Identifying the Value in Asset Data Optimization 

Having worked together on an exclusive new Field Service News White Paper, Kris Oldland joined Martin Knook, CEO of Gomocha, to discuss the various layers of knowledge transfer and the art of information.  

In this engaging long-form discussion, the two cover a vast range of topics relating to the importance of knowledge transfer, including why developing a culture of continuous learning is critical and what technologies need to be in place to make putting the correct information where and when it is needed the most. 

In this segment from that hour-long, full-length discussion, the two take a moment to look at how valuable utilizing asset data effectively can be – particularly for field service organizations as they seek to evolve in these times of mass disruption and continuous challenge. 

This interview is part of the FSN PRO library of premium content. It is available in FSN’s free subscription tier FSN FREE. Make sure you log in to view the complete whitepaper and videos.  

The following is an excerpt from Field Service News’ video: Interview: The Art of Knowledge, featuring Martin Knook, CEO, Gomocha 


Kris Oldland: As the opposite of everything we’ve been moving towards in this industry, it’s the opposite when considering servitization outcome-based services. So we’ve almost moved away from the traditional break-fix, the transaction. We’ve tried to make the service more experiential. We look at the customer’s needs rather than what we sell. And so, there’s a danger of slipping off that path. And that’s not to say that’s correct. Whenever I’ve talked about servitization, I say it’s not right for every business. Some businesses can do that break-fix model forever. They make their money fast. It’s not that one is right or wrong, but there’s a red flag of companies moving to outcome-based. We’re moving outcome-based, servitization, and we’re doing everything remotely. It can be done. I know companies are. But there’s a human element that needs to be acknowledged. And it’s, it’s not quite that. 

Martin Knook: So those outcome-based assets, and you know, them being autonomous, healing themselves, let’s bring attention to that. So the field service we currently have, break-fix, if that wasn’t applicable, for businesses transitioning to that model. They need to figure out different services around your assets. You should not forget to promote the value you have delivered, knowledge. How has the asset performed? Review your portfolio of assets and see if there are optimizations. On many different other aspects of only outcome-based energy consumption, effectiveness. Many other parameters can come into play, such as a service you’re selling or offering to your customer that you don’t see for a break-fix.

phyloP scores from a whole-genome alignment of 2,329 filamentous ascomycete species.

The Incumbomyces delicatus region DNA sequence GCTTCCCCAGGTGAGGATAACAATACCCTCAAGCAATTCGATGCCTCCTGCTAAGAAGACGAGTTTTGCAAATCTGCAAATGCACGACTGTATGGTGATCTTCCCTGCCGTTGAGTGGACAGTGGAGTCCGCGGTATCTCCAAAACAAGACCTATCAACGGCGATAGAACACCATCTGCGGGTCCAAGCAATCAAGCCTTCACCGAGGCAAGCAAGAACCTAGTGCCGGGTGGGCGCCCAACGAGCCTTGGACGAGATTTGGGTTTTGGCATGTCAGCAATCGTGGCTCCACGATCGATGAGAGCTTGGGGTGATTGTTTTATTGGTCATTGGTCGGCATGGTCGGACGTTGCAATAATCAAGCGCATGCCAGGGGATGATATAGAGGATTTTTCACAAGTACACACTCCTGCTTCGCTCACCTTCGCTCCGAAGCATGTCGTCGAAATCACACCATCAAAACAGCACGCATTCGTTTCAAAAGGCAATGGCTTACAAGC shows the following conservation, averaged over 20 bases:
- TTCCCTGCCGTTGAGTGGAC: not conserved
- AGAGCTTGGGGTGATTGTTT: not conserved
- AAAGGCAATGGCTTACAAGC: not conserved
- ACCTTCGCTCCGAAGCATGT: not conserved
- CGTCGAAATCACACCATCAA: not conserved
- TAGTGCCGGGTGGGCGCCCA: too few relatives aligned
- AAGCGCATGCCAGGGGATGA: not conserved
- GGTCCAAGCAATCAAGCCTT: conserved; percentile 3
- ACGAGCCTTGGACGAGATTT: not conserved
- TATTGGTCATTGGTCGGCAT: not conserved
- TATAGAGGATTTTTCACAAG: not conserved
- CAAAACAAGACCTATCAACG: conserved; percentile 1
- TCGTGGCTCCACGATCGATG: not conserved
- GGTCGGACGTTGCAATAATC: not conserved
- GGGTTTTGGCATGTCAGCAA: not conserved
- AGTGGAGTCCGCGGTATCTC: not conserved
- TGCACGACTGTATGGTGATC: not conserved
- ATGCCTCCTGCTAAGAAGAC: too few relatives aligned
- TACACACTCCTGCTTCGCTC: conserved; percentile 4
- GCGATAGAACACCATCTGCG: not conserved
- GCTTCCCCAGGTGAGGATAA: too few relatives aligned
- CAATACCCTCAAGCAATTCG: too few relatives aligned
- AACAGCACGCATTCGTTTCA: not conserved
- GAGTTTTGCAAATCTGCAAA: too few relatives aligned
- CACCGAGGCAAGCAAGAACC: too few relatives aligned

Kris Oldland: The obvious one that leaps out right now is ESG, with the measures and regulations. You’ve mentioned energy consumption. Any service provider, like a manufacturer, can get a third-party contractor to look after all your assets and do break fixes. We can come in. This is where the technology starts to come into the equation. We can come in. We can help you optimize your goals, but they can fluctuate. So you’ve got quite a seasonal business, and we need to ramp up production in a certain period. And then we want to bring that down. Production is slightly slower in our off-time when we can reduce energy consumption. You can start demonstrating sustainability credentials. That is something we touched on in that first paper, knowledge? We often get caught up in our industry knowledge. Knowledge is just: how do we fix an asset? How do we tell the tech to fix the asset? But there are all these other layers. We went with that art of information because it’s a broader stroke.  

Martin Knook: We’re touching on the dynamics of knowledge, right? It’s not like a static theme that knowledge as an asset is static. You have a model over time. It has no specific composition of whatever exists. That’s static. Still, the whole knowledge around assets, including what’s relevant today, is a different type of knowledge that needs to be shared—even more challenging. 

Kris Oldland: There are two layers of this conversation. There’s the dynamics of knowledge. But there are two layers to this. Our audience here, the service leaders, executives, and VP of service, will need to know about these two layers. They’re going to be interested in the two. They’re going to be thinking of knowledge differently. But of course, we do need to bring that back as well, which we did in the paper. What are the dynamics of knowledge transfer in the traditional sense?